Adventurer Katie Spotz told Joe Rogan it was a conversation on a bus that led to the biggest quest of her life. Spotz is the youngest person to solo row across the Atlantic Ocean. She completed the amazing task in 2010 when she was 23, starting out in Dakar, Senegal, and rowing 3,000 miles to Guyana.
“I was on a bus and I was talking to someone who was sitting next to me and we were talking about endurance challenges and I was a stubborn, know-it-all 19-year-old, so of course I was like, ‘I’ve heard it all, I know people climb Mount Everest, I know people sail around the world. I know about all these things.’ And then he mentioned his friend rowed across the Atlantic and that was just stopped me in my tracks. I was like, ‘What? People can do that?’ It was so far beyond anything I ever imagined,” Spotz told Rogan on an April 2021 episode of The Joe Rogan Experience podcast.
Two years later, after research, training and logistical preparation, Spotz hit the water and spent 70 days alone on the Atlantic Ocean.
“What’s so cool about endurance is at a certain point everyone’s body hurts. So what makes endurance a really cool experience is seeing how the human will and determination, how a strong mind, it’s a requirement, because everyone, no matter how fast or slow you are, is going through that mental wall,” Spotz told Rogan. “And so, I found out about ocean rowing and I was really captivated, not only by that mental component, because, if you do a marathon, you go home, you take a shower, you have people cheering you on. But ocean rowing you’re stripped raw of that. And something about that was intriguing to me. Because how can you dig deep internally when you don’t have the finish line party and the swag and the people and the nice cozy bed.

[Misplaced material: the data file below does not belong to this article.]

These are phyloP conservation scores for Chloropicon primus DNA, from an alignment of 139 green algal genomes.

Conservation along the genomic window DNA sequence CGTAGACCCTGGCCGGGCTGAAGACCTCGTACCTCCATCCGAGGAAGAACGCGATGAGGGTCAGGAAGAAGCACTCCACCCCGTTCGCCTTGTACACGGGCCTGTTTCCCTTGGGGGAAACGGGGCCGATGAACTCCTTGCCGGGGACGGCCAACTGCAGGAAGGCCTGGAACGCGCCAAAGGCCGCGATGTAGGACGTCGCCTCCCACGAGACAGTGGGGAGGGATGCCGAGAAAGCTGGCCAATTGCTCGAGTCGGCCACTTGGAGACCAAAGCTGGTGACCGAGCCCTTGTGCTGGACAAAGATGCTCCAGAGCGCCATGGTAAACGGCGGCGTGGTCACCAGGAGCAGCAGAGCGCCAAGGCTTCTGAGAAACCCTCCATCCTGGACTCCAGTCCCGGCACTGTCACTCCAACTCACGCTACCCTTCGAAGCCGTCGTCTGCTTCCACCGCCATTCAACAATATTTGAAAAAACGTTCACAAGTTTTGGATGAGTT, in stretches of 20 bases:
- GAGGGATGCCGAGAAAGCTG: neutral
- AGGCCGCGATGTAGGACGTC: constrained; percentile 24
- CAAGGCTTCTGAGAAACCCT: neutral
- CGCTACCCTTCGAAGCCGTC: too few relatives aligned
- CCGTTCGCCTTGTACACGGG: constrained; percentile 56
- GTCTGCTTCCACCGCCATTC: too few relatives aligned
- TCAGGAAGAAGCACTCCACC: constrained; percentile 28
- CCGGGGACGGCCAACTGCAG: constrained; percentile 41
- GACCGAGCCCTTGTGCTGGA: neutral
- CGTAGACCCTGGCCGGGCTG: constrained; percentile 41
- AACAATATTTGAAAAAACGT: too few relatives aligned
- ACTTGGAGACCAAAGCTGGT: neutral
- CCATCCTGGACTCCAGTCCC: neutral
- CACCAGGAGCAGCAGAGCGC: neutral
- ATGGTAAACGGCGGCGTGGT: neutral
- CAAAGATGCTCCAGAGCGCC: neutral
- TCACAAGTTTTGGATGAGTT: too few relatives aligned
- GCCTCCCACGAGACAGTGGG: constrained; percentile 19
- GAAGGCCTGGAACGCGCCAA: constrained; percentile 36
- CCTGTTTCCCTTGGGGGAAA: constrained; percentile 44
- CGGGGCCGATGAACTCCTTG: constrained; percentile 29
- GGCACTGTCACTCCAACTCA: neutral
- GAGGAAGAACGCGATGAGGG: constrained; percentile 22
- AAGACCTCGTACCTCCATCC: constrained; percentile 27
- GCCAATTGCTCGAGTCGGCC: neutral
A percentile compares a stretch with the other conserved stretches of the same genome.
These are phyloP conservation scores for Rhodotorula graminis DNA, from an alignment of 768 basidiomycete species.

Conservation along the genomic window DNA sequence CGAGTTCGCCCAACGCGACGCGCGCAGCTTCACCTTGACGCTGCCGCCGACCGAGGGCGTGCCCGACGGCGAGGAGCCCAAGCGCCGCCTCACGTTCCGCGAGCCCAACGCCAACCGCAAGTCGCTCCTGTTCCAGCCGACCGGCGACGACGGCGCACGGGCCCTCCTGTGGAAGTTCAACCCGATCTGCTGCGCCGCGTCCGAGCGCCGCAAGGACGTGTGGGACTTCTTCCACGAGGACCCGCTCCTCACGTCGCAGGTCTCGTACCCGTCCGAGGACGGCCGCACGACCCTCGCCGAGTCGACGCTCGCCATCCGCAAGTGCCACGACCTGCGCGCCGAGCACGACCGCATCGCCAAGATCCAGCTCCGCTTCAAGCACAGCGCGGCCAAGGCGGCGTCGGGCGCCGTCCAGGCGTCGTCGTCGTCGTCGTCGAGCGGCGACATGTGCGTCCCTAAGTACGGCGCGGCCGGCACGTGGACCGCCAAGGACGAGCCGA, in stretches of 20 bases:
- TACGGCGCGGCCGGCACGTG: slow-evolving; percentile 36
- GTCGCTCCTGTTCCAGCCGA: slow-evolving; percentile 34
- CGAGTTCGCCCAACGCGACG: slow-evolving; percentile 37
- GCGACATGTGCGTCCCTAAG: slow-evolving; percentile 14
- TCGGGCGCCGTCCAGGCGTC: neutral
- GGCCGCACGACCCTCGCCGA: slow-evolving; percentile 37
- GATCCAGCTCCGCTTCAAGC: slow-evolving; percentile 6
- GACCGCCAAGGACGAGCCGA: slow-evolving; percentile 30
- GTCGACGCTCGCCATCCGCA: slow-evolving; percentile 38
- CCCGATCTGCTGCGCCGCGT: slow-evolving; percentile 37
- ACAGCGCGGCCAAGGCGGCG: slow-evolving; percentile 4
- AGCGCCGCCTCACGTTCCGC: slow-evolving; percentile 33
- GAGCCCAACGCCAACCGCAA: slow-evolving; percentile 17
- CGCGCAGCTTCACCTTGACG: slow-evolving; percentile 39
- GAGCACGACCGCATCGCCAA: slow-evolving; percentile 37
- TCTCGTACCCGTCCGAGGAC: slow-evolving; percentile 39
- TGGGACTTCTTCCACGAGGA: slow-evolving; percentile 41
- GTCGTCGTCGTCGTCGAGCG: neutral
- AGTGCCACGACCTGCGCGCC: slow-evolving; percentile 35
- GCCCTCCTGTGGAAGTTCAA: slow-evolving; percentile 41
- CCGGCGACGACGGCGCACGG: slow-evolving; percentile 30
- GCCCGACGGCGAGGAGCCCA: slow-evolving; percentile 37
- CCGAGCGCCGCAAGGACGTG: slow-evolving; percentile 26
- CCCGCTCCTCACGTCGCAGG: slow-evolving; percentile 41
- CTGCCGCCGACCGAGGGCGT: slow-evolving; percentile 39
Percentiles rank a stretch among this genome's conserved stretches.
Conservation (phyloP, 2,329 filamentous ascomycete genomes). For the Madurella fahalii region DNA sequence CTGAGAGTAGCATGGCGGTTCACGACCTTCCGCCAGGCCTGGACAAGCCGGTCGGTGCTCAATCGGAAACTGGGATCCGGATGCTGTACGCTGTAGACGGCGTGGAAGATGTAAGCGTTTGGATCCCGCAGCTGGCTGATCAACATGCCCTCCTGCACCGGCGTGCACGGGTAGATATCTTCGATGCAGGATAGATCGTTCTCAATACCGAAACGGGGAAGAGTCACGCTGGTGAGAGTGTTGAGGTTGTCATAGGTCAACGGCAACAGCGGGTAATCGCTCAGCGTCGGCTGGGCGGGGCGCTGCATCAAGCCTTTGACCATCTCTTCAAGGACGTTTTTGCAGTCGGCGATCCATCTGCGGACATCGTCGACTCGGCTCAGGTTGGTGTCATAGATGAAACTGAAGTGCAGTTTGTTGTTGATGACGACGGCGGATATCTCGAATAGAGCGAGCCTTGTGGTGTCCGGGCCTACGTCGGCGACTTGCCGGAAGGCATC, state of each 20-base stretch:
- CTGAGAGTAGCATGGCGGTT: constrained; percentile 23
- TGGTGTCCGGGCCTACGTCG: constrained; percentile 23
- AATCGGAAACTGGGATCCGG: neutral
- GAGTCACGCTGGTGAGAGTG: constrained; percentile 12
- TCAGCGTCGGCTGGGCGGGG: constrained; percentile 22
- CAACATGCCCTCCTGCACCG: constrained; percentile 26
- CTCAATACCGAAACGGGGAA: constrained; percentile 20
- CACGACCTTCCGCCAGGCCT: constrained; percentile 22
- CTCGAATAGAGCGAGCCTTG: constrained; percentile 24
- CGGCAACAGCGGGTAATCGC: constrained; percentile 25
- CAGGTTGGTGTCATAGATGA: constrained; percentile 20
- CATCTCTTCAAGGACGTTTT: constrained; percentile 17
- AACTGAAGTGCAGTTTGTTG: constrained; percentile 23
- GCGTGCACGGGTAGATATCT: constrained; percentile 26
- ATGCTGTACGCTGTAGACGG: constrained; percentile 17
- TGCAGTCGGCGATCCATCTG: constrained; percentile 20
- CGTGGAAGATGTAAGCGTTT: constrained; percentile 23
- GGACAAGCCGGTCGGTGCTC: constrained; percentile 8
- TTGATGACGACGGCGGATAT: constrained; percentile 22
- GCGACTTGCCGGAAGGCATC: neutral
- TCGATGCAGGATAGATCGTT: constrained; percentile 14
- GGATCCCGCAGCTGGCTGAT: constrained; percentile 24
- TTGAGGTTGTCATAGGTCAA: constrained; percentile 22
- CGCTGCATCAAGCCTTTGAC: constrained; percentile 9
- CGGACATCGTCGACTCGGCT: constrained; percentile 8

She added, “I liked that idea of being so stripped raw that you have to dig deeper than you ever would if you didn’t have all those other externals.”
According to her website, Spotz, an Ohio native who graduated from Warren Wilson College in North Carolina in 2008, began endurance challenges in 2006. She has competed in Ironman events, ultramarathons and cycled across the United States. She is also the only person to have swam the entire 325-mile Allegheny River, her website says, and the first woman to run nonstop across the states of Maine, Vermont and New Hampshire.